Lactation is a period of milk production. The organ that produces the milk is the mammary gland. In her udder, a doe typically has 2 glands (one in each half of the udder) and 1 teat per gland (one empties each half of the udder) and 1 streak canal, or opening, per teat. Boer and Savanna goats may have more than one teat per gland, but care should be taken to make sure that number and teat form do not cause problems with nursing by the kids. Small non-functioning teats may be found in several breeds. Milk letdown results from sensory nerves in the teat and flank or other stimuli such as the kid crying. The hormone responsible for milk letdown is oxytocin, which causes smooth muscle cells inside the mammary gland to contract and move the milk through the duct system inside the gland. Milk letdown can be blocked temporarily if the animal is frightened or stressed.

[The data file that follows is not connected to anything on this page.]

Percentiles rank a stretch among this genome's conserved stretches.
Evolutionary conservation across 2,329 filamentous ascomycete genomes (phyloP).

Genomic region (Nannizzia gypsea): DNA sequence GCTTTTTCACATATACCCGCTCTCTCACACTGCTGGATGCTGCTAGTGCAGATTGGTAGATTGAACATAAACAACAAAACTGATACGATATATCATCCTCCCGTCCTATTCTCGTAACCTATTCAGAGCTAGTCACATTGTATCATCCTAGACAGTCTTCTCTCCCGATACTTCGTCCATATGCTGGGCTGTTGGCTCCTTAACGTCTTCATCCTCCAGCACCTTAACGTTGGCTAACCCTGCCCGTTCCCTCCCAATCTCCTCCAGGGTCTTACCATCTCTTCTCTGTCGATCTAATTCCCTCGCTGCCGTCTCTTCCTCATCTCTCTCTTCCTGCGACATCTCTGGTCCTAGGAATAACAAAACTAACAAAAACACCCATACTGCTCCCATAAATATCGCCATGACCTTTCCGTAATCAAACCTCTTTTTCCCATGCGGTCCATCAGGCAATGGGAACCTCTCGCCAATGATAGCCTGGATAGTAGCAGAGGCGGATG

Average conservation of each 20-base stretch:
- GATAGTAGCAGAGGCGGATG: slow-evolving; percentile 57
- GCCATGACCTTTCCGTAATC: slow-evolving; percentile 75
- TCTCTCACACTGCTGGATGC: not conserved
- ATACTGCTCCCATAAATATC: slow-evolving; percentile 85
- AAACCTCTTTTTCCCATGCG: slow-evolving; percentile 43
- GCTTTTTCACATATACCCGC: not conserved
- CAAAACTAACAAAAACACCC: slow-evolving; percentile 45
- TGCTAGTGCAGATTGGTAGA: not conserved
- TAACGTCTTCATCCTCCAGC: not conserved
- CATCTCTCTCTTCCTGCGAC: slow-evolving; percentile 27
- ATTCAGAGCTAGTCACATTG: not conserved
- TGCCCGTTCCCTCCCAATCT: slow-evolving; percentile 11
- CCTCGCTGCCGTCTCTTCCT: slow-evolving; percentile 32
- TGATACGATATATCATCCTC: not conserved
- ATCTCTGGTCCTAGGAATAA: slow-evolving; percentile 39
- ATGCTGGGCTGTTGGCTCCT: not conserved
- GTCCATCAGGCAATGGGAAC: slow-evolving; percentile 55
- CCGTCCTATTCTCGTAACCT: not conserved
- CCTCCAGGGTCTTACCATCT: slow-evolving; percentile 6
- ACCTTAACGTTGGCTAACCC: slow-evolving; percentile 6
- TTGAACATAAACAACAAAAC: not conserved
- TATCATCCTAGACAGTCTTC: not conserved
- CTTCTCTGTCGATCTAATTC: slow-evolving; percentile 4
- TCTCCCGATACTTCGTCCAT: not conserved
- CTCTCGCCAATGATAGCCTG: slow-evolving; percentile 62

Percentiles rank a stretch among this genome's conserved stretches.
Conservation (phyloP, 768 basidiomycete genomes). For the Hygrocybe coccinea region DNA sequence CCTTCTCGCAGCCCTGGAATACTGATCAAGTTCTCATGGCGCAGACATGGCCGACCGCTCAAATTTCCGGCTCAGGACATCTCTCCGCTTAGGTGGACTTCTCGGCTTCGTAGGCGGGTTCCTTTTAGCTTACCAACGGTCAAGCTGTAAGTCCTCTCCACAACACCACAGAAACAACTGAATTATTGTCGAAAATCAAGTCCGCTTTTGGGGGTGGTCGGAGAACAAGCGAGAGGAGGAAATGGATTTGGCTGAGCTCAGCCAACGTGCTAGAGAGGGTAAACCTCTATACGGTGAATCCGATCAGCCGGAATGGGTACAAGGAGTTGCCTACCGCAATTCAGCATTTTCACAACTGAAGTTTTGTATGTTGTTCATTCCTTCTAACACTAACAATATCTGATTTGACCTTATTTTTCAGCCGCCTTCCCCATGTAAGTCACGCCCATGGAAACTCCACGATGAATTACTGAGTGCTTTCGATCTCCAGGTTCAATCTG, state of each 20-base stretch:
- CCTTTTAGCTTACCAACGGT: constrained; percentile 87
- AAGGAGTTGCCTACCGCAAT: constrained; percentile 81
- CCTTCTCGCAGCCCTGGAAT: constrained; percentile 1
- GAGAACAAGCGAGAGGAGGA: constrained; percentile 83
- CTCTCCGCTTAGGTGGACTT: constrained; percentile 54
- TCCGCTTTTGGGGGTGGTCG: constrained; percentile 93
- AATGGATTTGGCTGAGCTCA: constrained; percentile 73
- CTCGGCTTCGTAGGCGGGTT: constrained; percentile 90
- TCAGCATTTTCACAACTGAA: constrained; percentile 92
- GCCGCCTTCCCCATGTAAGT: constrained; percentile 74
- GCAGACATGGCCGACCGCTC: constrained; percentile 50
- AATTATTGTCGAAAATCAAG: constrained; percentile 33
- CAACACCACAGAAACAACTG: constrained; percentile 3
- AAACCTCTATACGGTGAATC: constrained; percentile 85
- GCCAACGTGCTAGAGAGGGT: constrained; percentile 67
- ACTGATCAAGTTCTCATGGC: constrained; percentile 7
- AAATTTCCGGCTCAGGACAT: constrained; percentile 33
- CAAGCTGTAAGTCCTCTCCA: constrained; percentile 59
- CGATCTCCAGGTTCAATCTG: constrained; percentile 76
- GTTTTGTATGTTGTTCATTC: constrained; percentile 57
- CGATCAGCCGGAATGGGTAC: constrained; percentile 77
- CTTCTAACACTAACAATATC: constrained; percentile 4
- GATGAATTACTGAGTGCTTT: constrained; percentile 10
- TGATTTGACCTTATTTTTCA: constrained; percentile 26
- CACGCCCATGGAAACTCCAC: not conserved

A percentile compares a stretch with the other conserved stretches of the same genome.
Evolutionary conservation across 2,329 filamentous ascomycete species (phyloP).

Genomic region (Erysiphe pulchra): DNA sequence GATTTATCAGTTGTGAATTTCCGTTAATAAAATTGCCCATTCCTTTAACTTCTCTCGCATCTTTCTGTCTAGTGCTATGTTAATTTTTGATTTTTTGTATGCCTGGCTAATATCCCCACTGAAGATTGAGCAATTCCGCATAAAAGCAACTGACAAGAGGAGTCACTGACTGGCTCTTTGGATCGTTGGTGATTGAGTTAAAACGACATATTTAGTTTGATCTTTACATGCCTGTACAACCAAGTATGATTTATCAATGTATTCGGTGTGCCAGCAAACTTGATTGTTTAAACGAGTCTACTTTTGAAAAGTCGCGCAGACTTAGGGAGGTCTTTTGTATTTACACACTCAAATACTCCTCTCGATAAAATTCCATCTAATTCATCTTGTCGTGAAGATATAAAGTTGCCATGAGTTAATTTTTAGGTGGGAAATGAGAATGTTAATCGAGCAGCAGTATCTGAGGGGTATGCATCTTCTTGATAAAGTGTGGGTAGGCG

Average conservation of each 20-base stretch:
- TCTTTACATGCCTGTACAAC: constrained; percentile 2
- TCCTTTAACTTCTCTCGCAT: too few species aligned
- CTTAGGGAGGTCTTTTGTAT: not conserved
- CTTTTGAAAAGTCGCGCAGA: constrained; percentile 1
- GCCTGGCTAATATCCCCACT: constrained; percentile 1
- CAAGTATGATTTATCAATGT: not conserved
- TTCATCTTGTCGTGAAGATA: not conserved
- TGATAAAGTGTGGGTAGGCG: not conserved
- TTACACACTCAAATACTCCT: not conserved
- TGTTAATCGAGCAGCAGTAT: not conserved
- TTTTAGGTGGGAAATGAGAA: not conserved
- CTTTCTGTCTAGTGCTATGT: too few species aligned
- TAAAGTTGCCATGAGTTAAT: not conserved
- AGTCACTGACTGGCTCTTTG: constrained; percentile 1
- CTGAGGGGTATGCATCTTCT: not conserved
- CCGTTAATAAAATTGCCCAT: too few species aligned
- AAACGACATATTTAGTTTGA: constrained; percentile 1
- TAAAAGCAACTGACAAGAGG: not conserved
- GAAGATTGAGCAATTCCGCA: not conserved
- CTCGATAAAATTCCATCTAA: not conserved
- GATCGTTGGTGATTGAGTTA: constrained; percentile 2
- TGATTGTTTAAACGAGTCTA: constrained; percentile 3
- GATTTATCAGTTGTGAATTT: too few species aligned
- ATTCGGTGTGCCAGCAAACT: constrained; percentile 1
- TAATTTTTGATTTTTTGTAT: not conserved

Following kidding, there is a period early in lactation during which the female does not come into heat. This time period is known as lactational anestrous and gives the uterus time to heal and gives the mother time to wean her kids before getting pregnant again. Eventually, even if nursing a kid or being milked, the doe will start cycling again.
The period of time from kidding to return to heat/estrus cycles can be delayed by:
- Poor nutrition during gestation or lactation
- Metabolic disorders
- Uterine infections
- Retained placentas
- Dystocia (difficult births)
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